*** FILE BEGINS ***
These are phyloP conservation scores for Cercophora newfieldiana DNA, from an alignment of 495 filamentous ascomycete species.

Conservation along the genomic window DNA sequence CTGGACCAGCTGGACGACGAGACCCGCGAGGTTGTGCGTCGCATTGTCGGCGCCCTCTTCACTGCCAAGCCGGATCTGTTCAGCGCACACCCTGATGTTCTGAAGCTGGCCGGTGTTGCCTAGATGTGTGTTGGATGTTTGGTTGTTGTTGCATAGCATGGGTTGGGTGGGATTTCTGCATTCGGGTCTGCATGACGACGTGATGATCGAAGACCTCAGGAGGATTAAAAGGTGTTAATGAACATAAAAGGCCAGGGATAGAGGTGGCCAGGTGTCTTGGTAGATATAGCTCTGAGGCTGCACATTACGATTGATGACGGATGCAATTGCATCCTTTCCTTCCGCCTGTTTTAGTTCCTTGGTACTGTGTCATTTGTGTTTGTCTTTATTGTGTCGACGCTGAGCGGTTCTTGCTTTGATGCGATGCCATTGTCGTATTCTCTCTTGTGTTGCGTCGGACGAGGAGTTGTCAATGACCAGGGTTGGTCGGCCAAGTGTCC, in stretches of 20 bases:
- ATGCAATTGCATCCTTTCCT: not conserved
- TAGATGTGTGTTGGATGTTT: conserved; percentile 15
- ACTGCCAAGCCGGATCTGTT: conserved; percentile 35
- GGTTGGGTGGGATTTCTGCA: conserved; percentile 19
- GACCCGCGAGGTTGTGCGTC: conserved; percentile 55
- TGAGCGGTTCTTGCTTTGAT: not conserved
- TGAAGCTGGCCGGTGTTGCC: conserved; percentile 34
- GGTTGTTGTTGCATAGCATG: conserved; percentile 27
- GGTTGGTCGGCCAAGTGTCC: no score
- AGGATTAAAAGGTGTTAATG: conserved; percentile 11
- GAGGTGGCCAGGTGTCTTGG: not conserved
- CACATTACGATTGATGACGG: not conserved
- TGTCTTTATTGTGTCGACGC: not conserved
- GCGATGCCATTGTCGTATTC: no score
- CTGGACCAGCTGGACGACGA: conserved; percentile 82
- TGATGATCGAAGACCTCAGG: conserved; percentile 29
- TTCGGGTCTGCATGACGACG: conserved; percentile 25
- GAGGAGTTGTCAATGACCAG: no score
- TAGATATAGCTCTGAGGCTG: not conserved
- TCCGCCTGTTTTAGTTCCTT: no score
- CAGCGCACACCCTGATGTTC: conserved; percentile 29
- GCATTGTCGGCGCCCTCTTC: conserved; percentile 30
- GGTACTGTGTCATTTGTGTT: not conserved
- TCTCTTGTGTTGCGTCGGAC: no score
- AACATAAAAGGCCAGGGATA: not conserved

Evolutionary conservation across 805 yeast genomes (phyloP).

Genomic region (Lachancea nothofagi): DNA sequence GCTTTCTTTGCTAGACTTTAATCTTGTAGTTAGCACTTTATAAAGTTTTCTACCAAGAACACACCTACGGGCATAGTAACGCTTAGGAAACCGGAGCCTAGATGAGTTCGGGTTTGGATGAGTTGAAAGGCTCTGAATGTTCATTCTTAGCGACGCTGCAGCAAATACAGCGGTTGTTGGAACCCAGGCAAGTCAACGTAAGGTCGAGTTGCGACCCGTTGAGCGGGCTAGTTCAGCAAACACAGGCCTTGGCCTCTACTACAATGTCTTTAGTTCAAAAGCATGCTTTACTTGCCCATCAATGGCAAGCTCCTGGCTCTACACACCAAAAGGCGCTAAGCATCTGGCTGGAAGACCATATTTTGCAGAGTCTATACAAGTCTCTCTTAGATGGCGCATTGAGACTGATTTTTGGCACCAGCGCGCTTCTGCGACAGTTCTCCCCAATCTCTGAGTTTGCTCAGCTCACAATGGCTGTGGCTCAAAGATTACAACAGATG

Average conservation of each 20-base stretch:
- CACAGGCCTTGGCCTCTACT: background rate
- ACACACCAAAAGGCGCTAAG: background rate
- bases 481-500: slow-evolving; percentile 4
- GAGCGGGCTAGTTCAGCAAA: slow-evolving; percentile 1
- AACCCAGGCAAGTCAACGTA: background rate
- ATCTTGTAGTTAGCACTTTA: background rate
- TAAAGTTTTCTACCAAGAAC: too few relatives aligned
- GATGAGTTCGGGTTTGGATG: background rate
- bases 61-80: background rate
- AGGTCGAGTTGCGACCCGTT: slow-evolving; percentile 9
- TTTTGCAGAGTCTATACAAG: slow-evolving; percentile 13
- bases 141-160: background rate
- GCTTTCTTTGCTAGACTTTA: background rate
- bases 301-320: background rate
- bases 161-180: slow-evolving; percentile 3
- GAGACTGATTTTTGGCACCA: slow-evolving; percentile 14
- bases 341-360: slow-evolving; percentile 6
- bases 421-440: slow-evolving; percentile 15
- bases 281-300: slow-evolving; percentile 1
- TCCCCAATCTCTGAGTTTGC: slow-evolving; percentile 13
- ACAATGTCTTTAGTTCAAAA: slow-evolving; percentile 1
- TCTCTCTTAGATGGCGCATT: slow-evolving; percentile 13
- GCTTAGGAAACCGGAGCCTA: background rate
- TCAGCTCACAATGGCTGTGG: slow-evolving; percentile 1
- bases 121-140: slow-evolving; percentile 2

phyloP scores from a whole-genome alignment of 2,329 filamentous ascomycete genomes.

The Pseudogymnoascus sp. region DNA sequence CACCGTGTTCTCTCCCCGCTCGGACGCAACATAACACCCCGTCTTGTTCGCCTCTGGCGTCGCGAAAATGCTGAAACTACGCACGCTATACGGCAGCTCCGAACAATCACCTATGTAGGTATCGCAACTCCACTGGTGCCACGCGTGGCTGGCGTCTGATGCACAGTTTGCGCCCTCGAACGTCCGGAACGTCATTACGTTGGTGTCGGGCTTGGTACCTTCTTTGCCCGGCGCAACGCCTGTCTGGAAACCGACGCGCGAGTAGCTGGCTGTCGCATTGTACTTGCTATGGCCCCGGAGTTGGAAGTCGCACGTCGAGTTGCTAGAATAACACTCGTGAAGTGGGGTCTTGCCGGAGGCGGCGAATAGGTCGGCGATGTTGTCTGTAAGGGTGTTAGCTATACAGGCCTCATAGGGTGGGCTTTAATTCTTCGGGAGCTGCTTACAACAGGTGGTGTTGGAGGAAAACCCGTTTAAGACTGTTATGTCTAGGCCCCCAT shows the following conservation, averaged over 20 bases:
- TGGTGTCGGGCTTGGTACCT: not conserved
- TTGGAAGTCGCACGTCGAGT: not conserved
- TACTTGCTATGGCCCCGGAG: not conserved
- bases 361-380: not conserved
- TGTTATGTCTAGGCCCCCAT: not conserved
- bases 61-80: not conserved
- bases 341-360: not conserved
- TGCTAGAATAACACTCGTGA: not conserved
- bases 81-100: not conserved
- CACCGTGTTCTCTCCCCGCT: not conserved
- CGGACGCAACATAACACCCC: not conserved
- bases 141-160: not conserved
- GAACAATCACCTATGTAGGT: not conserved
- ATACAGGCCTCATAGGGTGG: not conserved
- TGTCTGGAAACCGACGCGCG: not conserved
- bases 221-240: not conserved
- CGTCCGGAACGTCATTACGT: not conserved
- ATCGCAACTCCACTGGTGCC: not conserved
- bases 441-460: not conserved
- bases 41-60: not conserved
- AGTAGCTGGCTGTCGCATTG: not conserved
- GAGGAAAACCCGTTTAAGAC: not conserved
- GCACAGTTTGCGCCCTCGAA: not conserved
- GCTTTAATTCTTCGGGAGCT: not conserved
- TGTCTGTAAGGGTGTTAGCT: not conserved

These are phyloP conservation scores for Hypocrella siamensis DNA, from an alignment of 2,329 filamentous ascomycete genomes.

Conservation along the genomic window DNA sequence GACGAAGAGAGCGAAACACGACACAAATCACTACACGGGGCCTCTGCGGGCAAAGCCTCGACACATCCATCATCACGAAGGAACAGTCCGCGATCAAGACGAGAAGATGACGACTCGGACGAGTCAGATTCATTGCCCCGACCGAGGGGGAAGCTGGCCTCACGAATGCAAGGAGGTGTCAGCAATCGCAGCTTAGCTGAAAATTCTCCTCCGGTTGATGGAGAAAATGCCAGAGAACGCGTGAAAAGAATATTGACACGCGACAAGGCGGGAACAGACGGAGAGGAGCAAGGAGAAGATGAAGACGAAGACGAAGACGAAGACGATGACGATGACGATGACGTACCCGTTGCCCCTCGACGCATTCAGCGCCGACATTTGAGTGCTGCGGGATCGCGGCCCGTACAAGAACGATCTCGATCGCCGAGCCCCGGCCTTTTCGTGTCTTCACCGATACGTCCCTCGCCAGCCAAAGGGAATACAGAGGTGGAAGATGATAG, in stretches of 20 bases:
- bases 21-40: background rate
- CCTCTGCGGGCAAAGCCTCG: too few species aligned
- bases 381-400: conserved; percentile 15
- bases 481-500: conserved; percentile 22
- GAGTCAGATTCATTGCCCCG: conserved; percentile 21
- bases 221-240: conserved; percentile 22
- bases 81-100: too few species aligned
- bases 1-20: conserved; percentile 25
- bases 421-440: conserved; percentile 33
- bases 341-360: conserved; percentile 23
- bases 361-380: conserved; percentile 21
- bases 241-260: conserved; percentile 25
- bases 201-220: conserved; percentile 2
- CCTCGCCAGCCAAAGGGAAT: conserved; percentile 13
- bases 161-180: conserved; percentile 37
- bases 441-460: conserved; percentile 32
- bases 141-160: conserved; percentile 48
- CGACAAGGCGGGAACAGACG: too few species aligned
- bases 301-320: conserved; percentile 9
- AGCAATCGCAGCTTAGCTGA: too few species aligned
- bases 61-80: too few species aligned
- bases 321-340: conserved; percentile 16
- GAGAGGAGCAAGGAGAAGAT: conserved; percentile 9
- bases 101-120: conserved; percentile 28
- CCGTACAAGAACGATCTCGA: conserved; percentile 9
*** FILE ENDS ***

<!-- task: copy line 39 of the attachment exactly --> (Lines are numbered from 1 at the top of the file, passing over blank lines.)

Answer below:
- bases 61-80: background rate